The night before the race started I was filled with nervous excitement which meant that I slept for only two hours before making it to the start line. The neutralised start involved a steep climb out of Granada, leading to a series of technical trails which quickly dispersed the 80 riders in the race.
In the first 80 km, there was over 2,000 metres of climbing, before a series of arid desert sections. I was struggling to push through the afternoon heat and wasn’t sure if I could keep down the calamari that I had scoffed at a roadside café around midday.
The first pack of riders reached the village of Gorafe in the early evening, the most northerly point of the route. The desert Badlands loop just north of the village was one of the most scenic locations of the race, where I completed the section just as the sun set.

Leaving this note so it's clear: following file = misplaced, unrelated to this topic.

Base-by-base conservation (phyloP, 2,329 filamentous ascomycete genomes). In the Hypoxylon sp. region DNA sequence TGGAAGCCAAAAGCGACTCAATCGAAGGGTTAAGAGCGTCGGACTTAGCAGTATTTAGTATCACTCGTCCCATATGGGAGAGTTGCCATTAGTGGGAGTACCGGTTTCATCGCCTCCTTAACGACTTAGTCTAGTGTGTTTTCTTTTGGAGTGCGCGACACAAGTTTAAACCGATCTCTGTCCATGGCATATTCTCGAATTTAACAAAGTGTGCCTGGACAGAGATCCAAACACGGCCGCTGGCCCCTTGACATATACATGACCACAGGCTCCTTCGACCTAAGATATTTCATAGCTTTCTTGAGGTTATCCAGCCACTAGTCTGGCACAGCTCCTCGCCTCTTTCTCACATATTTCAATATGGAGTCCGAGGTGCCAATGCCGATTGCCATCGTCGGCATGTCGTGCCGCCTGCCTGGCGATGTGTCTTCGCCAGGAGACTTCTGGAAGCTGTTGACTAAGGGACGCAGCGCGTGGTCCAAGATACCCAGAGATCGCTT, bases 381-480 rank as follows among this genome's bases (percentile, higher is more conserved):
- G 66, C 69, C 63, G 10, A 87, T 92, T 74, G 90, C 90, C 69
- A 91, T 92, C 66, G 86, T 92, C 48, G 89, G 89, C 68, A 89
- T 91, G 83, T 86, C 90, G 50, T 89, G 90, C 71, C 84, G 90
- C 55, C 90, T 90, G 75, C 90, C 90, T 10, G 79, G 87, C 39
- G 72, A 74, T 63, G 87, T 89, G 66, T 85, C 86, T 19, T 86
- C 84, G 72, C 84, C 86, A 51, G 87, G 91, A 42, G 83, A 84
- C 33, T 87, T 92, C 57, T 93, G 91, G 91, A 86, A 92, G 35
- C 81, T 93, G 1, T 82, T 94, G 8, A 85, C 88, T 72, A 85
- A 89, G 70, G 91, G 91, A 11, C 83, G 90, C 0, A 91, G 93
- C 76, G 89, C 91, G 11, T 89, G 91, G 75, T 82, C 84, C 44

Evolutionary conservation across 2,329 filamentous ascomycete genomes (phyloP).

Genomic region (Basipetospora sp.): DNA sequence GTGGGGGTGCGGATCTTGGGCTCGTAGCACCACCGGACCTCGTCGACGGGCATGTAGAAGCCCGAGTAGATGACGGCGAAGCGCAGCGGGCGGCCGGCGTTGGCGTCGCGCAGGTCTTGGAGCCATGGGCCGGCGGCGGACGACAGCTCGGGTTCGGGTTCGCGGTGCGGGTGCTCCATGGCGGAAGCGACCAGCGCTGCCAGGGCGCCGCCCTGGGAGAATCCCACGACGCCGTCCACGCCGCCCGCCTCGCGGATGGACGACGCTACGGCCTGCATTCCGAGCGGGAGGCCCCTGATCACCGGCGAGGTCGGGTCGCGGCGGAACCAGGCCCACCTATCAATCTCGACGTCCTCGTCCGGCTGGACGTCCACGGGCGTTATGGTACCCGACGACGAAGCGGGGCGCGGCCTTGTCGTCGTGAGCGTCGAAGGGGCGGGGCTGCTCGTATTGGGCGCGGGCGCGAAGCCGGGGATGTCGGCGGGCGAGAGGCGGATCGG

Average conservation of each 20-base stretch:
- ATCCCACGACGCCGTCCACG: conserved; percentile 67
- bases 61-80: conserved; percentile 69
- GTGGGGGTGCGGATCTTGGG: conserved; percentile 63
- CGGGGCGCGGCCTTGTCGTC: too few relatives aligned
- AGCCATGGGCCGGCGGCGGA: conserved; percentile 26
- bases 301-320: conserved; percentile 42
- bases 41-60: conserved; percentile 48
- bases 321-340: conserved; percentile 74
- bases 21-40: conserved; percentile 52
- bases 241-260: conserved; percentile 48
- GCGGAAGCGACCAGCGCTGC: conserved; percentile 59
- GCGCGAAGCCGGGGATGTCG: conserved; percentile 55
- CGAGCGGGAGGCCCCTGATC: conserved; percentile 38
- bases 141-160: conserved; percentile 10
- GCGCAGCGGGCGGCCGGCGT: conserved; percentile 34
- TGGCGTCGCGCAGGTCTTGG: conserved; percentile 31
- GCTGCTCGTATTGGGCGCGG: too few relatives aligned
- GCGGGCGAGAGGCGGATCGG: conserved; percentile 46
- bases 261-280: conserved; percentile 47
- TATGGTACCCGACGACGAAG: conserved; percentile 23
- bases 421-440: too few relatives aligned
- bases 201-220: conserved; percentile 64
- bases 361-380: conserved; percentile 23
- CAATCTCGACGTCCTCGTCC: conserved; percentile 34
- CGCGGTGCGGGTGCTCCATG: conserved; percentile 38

Another rider, Raul from Bilbao, caught up with me and we chatted in Spanish about the course so far, his custom steel bike and his plan to keep riding until the next evening before sleeping! In the village of Gor I had a late night meal before ending the day on top of the gravel climb leading out of the village. I slept for five hours, longer than I had planned to, but necessary given my sleep-deprived state! I was surprised at how many riders passed me in the middle of the night as I bivvied next to the gravel track.
A mission to the coast
On the second day I set out to reach the coast. A series of gravel tracks and roads led up to the Calar Alto observatory, after which a very steep descent took riders through an extended gravel section leading to the village of Gergal. Here, I enjoyed a quick tostada con tomate with several other riders.